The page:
5) "There must've been a miscommunication."
Giving and receiving information isn't always easy, especially when the customer is feeling frustrated or confused.
Rather than allowing emotions to muddy up your communication, take accountability for ensuring that the customer fully understands the situation and all of the possible outcomes.
What's obvious to you, might not be so obvious to someone lacking proper context. This might mean that you need to adjust your communication style to ensure that you're clearly stating your intentions and conveying you willingness to help, regardless of any confusion that may have taken place.
6) "I'm sorry, I'm sorry, I'm sorry."
The phrase "I'm sorry" if often used as a crutch phrase -- one that carries little significance or impact when used out of context.
In other words:
- Don't say sorry when you really mean, "I'll have to look that up."
- Don't say sorry when you really mean, "Can I ask you a question?"
- Don't say sorry when you really mean, "I want to understand the problem better."
And if you are going to apologize, follow it up with a solution. Customers want to know that you're actually going to do something about the mistake or miscommunication.
7) "I have another call coming in, can you hang on?"
No customer wants to be put on hold -- especially when you're putting them on hold to address someone else's problem. Unfortunately, there are circumstances when this is unavoidable.
If you have to ask a customer to hold, ask them first. In some circumstances, they might not have the time to wait and would prefer to call back later. Instead say, "May I place you on a brief hold while I do XYZ?"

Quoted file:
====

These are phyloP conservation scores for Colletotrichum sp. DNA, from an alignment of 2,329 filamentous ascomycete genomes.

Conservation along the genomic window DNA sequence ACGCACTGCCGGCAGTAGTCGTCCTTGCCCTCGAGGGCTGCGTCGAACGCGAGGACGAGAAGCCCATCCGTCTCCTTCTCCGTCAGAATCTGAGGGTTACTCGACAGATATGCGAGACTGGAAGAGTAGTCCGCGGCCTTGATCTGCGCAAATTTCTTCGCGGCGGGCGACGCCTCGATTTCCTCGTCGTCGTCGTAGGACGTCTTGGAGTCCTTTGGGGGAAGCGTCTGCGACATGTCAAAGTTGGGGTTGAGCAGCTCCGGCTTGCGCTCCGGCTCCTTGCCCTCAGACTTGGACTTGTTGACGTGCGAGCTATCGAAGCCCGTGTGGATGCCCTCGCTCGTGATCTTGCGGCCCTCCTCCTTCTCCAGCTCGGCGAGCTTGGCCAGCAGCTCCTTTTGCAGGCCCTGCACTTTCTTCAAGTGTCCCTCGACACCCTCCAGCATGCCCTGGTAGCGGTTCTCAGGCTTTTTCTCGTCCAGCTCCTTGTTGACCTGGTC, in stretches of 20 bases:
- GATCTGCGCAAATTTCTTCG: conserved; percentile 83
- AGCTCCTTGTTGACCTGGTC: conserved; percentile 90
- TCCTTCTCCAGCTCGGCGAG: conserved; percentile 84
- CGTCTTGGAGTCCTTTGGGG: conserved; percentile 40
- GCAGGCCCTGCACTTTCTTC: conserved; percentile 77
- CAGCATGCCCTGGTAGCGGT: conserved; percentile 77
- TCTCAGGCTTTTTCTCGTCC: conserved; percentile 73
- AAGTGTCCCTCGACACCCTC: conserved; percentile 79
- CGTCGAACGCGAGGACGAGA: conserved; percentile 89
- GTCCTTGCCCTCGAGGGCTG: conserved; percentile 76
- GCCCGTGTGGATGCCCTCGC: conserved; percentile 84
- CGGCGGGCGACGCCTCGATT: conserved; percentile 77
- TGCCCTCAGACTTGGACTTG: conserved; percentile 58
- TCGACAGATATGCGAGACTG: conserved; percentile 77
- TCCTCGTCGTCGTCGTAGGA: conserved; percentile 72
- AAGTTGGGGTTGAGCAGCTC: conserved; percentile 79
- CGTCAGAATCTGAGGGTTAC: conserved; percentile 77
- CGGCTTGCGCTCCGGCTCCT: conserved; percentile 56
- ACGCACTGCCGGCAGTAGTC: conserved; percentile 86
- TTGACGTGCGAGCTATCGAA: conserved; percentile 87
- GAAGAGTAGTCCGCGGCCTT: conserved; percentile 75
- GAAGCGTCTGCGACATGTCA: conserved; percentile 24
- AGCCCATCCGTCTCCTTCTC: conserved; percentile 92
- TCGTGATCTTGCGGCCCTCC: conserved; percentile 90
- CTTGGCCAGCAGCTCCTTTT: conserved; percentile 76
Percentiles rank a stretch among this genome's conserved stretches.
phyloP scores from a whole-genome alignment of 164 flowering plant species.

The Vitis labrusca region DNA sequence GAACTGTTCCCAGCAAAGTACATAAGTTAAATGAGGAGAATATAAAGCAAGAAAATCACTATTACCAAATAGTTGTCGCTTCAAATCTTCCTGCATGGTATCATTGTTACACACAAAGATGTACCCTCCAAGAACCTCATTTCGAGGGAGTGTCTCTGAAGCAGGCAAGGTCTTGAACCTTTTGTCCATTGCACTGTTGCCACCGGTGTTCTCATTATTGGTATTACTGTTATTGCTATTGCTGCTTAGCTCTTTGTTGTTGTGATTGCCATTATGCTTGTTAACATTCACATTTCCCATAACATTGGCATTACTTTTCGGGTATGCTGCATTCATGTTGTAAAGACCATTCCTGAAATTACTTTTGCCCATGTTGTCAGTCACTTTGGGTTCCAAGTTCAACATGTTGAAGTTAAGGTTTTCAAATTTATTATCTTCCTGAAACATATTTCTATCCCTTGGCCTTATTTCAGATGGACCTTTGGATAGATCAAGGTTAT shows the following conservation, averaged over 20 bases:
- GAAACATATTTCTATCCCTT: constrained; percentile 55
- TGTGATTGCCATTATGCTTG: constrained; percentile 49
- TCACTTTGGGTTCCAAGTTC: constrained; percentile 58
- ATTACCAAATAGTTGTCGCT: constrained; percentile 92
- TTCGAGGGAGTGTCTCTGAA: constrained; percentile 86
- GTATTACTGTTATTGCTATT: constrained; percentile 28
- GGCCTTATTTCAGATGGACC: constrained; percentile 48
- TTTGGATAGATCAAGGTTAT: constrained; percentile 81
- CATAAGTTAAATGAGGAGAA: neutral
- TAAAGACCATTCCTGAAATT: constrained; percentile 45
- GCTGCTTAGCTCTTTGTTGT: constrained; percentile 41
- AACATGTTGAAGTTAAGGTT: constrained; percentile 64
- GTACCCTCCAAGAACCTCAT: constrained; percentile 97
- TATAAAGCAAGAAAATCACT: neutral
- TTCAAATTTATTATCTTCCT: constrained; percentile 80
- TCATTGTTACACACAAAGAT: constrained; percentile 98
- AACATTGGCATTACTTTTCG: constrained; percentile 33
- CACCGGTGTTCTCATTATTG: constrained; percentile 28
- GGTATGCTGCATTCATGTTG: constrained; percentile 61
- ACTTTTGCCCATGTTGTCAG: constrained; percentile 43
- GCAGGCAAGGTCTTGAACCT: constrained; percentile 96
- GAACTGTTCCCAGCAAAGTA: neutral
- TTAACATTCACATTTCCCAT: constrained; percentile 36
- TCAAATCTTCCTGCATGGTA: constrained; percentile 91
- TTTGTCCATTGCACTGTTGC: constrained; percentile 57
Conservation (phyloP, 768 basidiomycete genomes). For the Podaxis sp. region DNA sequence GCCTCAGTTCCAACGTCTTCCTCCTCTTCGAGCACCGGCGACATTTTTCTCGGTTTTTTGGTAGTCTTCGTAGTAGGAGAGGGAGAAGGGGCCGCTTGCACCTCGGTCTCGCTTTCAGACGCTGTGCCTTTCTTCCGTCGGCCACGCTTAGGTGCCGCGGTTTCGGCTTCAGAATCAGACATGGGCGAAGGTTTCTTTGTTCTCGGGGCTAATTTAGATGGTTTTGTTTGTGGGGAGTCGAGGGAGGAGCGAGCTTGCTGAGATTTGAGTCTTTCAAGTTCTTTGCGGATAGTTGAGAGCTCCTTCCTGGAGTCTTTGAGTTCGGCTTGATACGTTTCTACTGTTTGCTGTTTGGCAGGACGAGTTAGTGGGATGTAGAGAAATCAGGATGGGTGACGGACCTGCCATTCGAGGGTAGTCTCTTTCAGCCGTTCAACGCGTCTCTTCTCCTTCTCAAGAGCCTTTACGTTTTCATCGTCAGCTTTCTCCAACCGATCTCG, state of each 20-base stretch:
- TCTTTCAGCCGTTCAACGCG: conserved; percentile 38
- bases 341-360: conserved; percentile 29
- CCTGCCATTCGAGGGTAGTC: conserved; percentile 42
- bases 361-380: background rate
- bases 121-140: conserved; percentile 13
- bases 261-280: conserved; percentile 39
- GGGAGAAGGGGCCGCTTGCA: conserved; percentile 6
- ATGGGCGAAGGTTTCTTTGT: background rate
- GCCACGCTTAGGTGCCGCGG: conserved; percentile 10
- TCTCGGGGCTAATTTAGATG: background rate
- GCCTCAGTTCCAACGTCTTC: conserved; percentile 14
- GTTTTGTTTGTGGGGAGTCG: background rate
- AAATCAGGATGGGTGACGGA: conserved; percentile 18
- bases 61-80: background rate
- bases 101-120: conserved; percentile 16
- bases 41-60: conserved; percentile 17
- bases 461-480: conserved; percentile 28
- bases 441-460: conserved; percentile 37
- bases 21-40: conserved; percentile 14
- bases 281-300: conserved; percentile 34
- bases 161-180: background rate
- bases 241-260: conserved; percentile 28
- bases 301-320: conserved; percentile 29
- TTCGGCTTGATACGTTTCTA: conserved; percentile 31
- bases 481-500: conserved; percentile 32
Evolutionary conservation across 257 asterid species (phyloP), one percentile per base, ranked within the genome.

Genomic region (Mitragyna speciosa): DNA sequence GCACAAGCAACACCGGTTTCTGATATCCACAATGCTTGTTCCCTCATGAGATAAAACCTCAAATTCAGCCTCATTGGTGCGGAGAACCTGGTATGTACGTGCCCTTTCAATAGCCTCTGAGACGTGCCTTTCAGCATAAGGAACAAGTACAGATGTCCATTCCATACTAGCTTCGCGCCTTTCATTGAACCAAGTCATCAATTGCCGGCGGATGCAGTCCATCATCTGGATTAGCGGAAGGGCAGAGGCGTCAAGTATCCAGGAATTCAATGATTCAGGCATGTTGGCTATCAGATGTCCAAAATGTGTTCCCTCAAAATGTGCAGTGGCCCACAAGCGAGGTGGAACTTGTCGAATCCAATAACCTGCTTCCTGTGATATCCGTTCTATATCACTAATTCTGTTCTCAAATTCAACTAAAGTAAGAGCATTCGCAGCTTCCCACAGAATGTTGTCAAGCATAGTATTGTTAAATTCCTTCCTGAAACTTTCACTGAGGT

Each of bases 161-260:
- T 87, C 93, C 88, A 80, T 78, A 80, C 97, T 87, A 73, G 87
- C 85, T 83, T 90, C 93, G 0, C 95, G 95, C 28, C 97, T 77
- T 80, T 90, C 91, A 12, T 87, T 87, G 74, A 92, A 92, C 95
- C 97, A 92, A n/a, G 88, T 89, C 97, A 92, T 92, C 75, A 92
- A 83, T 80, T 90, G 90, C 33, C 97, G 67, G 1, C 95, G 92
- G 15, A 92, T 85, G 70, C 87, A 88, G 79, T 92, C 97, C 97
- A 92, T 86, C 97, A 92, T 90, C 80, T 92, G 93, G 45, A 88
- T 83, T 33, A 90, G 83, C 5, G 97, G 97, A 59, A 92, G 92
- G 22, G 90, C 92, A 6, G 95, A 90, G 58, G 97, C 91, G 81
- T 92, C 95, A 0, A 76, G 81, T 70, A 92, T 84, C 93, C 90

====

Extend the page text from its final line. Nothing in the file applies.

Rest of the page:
If the hold is taking longer than anticipated, hop back on to let them know you appreciate their patience. Explain the situation and reset their expectations.
8) "I don't have any record of your purchase/account."
Want to send a customer over the edge? Say this. There's nothing more frustrating than reaching out for help only to be met with disorganization on the other end.
If you find yourself leaning on this phrase a lot, you'll likely benefit from investing in some customer service or customer success software. Software like this has the ability to increase transparency and collaboration across departments, so you're never left at a loss when you realize the notes from the customer's last call are hiding in your colleague's inbox.
9) "That's not something I can do."
Even if a customer's request exceeds your pay grade or permissions, it's still your responsibility to direct them towards a solution.
Rather than letting the customer know what you can't do, make it clear what you can do by connecting them with someone who can help straight away.
And don't forget to think back to #3 on this one: In most cases, this phrase can be prevented by surfacing the negative impact that these type of role restrictions cause with your senior management. Perhaps there's room to create more flexible permissions to avoid having to climb the latter every time you need to perform a certain task for a customer.
Remember: We're All Human.
Being in a customer-facing role can be taxing -- especially when you're not equipped with the proper tools and permissions to help a customer quickly get to a solution. Luckily, you're in control of how you choose to respond.
This isn't to say that you should constantly feel like you're walking on eggshells, but you should be conscious and strategic in how you handle customer communications. Put yourself in the shoes of the person on the other end of the line, and show some empathy -- trust us, it'll go a long way.